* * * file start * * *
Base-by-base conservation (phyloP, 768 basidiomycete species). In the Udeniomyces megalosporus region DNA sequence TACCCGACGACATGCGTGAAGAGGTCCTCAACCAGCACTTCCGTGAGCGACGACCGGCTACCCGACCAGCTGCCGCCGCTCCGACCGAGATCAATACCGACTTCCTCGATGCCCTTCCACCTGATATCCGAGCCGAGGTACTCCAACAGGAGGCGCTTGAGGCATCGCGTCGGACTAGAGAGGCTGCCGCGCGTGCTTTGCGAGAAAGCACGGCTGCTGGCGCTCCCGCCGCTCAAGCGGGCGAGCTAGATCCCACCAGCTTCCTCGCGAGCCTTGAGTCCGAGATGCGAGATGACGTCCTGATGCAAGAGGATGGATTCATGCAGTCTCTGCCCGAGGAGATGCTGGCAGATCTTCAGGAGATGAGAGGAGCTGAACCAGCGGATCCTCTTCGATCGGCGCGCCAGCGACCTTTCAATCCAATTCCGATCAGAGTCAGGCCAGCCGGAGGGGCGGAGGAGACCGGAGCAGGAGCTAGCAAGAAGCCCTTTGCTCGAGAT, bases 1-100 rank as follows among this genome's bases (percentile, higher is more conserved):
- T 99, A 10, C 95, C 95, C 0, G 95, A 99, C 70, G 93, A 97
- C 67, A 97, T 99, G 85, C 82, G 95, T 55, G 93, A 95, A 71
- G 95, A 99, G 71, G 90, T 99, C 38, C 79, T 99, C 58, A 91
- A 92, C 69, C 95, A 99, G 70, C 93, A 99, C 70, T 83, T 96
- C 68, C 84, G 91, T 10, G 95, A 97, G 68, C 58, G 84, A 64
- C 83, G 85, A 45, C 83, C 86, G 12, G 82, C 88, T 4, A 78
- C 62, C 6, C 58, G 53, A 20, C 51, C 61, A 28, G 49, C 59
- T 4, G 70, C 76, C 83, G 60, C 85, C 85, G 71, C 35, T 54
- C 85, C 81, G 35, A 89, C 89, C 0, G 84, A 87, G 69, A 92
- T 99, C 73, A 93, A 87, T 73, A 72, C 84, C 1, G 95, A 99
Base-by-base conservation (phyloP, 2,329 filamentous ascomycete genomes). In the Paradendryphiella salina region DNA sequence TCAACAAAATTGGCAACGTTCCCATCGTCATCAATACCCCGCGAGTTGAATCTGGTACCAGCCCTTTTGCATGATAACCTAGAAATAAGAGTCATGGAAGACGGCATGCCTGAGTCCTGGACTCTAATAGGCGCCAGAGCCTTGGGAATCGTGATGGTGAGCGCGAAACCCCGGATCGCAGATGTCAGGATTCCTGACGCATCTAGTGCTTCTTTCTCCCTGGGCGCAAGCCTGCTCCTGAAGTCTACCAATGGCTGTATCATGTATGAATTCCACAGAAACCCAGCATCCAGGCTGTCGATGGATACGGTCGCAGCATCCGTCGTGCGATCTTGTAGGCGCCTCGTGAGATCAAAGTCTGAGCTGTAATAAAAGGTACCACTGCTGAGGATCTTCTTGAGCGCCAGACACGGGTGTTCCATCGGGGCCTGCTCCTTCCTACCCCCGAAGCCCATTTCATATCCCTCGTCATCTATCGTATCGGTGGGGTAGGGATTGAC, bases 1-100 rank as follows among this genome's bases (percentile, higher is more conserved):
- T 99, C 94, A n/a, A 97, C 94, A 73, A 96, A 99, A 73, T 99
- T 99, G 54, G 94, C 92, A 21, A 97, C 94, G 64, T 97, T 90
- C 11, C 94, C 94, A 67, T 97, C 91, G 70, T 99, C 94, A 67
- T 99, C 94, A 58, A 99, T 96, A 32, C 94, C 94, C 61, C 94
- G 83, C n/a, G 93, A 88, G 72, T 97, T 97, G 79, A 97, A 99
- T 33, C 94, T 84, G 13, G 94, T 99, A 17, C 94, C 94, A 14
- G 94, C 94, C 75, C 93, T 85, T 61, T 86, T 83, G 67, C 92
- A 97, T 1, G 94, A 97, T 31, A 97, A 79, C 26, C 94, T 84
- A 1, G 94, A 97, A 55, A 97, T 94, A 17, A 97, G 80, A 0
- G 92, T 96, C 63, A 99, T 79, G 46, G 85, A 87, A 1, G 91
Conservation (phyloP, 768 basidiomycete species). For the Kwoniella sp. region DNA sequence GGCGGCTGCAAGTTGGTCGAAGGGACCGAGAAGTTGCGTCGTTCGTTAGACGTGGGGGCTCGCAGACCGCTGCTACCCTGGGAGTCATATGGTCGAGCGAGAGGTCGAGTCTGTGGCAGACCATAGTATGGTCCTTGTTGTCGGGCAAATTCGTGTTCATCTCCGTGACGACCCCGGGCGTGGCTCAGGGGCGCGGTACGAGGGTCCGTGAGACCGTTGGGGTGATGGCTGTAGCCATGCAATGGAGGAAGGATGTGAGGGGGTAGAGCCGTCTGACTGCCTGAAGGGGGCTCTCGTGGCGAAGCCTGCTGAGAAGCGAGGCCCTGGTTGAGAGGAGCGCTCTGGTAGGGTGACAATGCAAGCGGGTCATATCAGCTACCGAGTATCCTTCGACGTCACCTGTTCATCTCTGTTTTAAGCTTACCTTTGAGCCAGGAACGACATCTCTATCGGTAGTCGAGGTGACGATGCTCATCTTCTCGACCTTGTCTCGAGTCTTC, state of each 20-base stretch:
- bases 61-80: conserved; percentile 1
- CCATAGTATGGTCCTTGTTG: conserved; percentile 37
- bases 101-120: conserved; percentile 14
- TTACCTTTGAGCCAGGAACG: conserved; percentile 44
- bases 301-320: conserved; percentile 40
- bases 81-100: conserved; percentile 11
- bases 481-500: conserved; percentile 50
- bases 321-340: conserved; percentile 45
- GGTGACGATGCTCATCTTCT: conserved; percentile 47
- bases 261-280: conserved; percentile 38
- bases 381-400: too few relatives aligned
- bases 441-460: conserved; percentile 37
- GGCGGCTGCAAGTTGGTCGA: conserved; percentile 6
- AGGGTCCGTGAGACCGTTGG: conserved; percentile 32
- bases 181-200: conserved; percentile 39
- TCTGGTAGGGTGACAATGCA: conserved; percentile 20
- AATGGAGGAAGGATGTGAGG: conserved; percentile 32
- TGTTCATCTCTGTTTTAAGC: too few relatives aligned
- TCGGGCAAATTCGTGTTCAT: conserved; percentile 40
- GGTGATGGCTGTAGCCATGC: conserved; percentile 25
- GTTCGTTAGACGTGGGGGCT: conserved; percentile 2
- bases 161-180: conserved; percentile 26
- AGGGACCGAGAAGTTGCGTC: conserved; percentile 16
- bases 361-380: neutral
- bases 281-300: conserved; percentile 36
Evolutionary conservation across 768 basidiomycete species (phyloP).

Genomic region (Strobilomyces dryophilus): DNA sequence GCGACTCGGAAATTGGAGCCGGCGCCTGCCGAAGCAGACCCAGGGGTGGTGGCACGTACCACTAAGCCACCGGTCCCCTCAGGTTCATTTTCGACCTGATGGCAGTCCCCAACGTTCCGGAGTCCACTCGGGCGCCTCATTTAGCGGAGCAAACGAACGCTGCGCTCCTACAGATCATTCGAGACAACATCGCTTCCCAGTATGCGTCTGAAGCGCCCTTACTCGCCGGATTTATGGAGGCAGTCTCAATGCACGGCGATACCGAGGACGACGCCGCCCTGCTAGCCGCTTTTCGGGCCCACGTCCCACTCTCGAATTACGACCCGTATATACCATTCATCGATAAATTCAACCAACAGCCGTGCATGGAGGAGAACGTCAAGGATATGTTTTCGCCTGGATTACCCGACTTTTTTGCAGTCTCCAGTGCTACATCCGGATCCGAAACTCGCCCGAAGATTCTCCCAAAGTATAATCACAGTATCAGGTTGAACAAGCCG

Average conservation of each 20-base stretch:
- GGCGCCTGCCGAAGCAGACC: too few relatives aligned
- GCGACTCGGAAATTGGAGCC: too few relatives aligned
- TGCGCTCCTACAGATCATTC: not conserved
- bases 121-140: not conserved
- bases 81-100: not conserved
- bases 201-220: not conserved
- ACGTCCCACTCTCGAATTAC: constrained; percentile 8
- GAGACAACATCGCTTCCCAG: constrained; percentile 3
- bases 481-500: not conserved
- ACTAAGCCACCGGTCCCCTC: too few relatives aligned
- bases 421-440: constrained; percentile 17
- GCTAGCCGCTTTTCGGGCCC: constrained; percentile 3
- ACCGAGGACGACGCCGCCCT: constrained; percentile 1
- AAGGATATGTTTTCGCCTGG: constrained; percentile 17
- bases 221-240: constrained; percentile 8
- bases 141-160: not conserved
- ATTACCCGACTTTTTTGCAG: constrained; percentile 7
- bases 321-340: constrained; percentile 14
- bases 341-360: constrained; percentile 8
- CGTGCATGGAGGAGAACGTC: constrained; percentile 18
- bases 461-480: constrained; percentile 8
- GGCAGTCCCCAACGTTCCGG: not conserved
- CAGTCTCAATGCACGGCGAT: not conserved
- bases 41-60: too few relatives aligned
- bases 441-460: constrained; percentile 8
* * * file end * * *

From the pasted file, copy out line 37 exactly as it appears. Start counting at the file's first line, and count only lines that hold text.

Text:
- AGGGTCCGTGAGACCGTTGG: conserved; percentile 32